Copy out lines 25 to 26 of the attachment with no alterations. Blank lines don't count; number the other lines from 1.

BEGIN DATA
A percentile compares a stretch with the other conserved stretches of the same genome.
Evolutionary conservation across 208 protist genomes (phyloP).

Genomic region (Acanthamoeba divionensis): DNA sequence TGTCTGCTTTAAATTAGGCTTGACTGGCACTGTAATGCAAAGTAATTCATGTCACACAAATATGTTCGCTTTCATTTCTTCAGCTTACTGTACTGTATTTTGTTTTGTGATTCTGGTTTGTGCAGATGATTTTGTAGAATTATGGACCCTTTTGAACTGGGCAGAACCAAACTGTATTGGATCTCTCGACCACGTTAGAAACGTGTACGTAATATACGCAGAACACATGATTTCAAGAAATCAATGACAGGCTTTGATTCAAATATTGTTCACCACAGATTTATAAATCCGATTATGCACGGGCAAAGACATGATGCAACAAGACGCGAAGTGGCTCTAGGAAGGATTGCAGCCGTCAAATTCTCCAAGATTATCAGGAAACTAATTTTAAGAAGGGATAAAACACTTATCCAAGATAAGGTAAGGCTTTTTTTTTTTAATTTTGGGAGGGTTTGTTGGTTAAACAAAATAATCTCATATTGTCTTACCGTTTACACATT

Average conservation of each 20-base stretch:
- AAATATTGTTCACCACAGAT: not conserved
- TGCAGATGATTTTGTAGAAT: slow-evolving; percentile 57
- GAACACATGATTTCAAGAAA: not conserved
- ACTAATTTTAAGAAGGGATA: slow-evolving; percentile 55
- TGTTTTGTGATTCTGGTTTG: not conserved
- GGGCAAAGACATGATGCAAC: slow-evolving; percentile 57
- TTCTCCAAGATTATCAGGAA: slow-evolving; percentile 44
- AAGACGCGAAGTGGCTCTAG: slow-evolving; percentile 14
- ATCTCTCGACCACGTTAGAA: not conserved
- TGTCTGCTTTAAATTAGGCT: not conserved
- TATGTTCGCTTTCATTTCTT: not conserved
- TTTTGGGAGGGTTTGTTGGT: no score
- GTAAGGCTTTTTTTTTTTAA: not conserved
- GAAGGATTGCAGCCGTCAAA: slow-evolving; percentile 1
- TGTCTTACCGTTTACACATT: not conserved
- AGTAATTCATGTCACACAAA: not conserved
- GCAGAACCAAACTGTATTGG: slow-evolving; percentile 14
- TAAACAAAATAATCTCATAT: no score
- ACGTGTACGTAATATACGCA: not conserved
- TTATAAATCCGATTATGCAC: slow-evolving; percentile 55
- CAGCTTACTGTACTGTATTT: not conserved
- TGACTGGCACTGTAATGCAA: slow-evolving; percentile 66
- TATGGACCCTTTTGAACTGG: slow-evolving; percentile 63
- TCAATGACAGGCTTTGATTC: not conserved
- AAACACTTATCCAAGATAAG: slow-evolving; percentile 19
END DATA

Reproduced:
- CAGCTTACTGTACTGTATTT: not conserved
- TGACTGGCACTGTAATGCAA: slow-evolving; percentile 66